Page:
By Natalie Zina Walschots
Anna Tromedlov is a freelancer employed through a temp agency. She does mostly data entry, lives on the margins, shows up for interviews in ill-fitting clothes. No benefits, of course. No insurance. She doesn’t have enough money for groceries and struggles to “ward off scurvy.” Millennials, man.
The catch is that Anna is a villain’s henchman, or a “hench,” one of the countless factotums, gofers, grunts, peons, warm bodies that villains use to do their evil bidding. In Natalie Zina Walschots’s witty and inventive first novel, these workers are treated as expendable, often melted or bisected in crossfire, ground under the boots of superheroes in the name of law and order.
The most powerful of these is Supercollider, a sentient battering ram of blond hair and wide shoulders. While henching for a middling villain called Electric Eel, Anna has a run-in with Supercollider and ends up with a shattered femur. Laid up on a friend’s couch for months, she starts researching the total amount of collateral damage Supercollider has caused others, publishing her findings online. “I realized there was a whole system devised to describe such forces, and what they cost,” Anna thinks. “The currency was years of human life.”
Walschots is penetrating on this currency: “Supercollider had decided that a kid’s little finger and the Eel’s ransom demand held more value than 152 years in hench lives.” Good or bad, those years have been taken from them by a tyrant dressed “in a cape playing judge and executioner.”
Anna’s research attracts the attention of the world’s worst supervillain, an insectoid named Leviathan, “the monster lurking beneath the surface of the world” who recruits her to come work at his sprawling compound. He has phosphorescent armor, a pet iguana with its own staff, and a mouth appendage that bends around a coffee mug “as delicately as the mandibles of a crab.”
Like working for a tech giant with the mandate to Be more evil, a job at Leviathan Corp. comes with perks. His employees live comfortably on campus. There are benefits and opportunities for advancement, free chai in the break room. It’s utopian, creating the expectation of Anna’s eventual disillusionment, of rot at the foundation. But none comes. It’s simply a fine place to work and Leviathan himself is fair and generous, if demanding.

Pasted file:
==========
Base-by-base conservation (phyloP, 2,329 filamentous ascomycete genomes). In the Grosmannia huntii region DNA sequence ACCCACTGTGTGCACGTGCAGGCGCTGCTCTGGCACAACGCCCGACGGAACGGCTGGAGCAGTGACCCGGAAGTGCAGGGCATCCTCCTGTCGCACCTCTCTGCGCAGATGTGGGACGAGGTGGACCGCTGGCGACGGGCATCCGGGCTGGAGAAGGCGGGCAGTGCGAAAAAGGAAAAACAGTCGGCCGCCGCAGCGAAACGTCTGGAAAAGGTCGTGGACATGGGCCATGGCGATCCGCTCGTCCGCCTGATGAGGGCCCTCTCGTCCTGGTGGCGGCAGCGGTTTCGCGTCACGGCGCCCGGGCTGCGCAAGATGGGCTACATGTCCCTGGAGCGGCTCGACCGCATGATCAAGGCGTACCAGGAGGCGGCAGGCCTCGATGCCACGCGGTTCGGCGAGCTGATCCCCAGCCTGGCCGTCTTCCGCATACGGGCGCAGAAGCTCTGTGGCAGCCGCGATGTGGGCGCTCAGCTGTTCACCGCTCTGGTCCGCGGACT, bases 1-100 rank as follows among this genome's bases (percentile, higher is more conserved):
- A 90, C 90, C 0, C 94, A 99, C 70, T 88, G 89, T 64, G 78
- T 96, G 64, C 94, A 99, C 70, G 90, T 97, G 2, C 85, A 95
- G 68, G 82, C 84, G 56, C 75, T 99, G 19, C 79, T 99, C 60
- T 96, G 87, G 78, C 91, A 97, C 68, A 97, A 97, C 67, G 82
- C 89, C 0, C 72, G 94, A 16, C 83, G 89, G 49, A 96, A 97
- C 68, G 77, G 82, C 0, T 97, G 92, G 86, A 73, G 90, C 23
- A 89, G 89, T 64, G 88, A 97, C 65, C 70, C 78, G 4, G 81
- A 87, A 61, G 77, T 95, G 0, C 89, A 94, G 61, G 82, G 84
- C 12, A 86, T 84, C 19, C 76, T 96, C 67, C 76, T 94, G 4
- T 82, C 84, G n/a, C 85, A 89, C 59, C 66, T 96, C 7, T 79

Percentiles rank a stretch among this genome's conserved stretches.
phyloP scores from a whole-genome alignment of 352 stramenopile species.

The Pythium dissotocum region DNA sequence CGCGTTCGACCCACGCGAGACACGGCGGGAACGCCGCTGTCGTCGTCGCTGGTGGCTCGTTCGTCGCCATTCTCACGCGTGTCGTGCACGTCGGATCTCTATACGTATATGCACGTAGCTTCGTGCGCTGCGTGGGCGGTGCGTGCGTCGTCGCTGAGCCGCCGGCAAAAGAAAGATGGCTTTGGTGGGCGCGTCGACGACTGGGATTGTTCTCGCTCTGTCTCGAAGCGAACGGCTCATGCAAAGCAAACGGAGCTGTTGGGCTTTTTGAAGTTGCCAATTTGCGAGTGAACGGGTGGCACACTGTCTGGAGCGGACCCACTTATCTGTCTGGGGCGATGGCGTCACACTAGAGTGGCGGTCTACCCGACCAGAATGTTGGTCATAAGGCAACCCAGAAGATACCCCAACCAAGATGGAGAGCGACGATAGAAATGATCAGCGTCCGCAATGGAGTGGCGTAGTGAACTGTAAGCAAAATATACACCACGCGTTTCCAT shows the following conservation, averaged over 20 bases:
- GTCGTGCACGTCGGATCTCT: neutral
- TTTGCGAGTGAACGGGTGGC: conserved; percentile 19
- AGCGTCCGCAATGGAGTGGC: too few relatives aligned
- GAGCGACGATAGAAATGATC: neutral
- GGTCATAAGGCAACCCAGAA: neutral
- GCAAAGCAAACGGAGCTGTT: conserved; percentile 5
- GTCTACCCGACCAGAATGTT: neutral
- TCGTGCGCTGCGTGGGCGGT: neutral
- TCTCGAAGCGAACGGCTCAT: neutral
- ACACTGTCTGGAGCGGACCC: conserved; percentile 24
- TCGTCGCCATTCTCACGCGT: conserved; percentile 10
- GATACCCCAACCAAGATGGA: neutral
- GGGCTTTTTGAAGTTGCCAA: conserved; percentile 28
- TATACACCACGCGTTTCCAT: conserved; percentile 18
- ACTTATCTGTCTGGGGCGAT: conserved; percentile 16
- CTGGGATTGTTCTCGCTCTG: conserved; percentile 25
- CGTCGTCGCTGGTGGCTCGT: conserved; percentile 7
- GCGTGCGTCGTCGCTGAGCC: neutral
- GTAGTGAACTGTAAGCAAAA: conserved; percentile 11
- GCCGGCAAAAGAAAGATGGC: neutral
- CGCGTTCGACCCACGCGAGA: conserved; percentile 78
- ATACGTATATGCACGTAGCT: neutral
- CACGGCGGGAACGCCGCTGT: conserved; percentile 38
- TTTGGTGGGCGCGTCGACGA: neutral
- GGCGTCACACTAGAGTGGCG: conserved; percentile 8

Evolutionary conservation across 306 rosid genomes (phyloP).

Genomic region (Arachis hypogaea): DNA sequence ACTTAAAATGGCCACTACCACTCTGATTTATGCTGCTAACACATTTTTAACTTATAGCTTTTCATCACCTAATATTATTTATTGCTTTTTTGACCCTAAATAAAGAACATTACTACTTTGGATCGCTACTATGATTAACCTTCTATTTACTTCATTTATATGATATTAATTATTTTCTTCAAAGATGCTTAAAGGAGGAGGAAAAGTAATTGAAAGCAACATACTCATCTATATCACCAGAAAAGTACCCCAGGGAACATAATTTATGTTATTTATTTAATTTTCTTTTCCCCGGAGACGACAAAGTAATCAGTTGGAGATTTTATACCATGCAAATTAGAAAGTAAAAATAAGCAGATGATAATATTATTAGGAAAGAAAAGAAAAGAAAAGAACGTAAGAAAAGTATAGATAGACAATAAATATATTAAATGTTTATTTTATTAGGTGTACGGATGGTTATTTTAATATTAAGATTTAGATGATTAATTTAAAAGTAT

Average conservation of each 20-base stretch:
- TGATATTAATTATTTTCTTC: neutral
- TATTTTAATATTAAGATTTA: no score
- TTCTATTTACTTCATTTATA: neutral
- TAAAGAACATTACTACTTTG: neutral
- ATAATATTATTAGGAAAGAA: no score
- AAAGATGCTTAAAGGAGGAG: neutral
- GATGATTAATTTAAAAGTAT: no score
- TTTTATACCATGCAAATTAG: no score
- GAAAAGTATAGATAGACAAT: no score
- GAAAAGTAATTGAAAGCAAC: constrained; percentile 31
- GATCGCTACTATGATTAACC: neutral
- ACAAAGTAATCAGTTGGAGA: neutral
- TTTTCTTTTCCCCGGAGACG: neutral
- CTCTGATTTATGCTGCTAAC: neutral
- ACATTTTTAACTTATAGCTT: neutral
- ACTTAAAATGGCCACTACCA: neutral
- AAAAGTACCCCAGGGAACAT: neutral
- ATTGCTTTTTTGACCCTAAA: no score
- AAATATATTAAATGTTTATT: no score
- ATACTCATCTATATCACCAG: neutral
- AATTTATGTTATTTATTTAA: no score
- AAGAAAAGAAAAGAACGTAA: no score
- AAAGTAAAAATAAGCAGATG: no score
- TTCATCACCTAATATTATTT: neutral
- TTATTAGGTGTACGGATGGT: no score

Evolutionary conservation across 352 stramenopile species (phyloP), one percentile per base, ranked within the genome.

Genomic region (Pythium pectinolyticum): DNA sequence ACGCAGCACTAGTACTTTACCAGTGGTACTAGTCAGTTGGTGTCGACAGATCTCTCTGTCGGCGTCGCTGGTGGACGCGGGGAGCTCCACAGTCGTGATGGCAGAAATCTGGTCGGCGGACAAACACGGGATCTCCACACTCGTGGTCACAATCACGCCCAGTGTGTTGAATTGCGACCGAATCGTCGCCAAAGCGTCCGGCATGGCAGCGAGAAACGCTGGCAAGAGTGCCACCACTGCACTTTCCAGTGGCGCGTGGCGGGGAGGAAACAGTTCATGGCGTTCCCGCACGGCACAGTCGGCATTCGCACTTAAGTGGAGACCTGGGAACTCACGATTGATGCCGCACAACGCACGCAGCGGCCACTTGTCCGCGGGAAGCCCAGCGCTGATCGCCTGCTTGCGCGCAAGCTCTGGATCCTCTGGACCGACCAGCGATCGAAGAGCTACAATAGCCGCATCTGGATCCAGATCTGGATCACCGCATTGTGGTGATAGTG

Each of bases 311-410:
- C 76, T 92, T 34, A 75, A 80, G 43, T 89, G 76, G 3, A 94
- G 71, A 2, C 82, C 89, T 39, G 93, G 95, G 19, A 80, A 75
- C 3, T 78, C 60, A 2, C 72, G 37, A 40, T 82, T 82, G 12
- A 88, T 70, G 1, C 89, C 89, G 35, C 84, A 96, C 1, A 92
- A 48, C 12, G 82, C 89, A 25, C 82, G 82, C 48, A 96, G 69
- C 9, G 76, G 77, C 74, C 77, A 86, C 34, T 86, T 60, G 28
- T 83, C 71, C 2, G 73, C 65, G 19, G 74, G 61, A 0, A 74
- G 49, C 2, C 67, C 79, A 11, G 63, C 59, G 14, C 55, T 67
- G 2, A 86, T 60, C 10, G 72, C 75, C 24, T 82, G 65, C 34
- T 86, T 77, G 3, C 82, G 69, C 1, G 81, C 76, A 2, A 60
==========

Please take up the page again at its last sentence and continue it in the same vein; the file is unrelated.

The armor conceals deep hurt, it turns out. Leviathan is a sensitive guy with an old grudge toward Supercollider, and wants Anna and her data to help take him down. The novel works well as a piece of office satire but loses its way in the last third as it refocuses on the undoing of Supercollider. Dragged down by long action sequences, and without a glimpse of the outer world — no panorama of civilian desperation, no Gotham on the verge — it becomes less a subversive take on power and more a straightforward comic book story.
Still, the pleasure of the novel is the slow rollout of the rules. Creating a universe involves inventing lots of little problems, and the solutions here don’t disappoint. What happens to elderly superheroes, for instance, when they are no longer in control of their powers? They’re sequestered in retirement facilities with lead walls. How do superheroes emerge in the first place? Everyone is screened in adolescence as a matter of course.
The ending suggests that a potential solution, at least for Anna, might be a solid job, a nice bright workstation, a handful of likable colleagues and ambition fulfilled. Allegiance is required, Walschots seems to say, to either corporate tech lords or the police state. Bleakly, maybe realistically, the novel does not leave room for a third option: that the only worthy master is no master, and that our unlucky years can, in fact, be our own.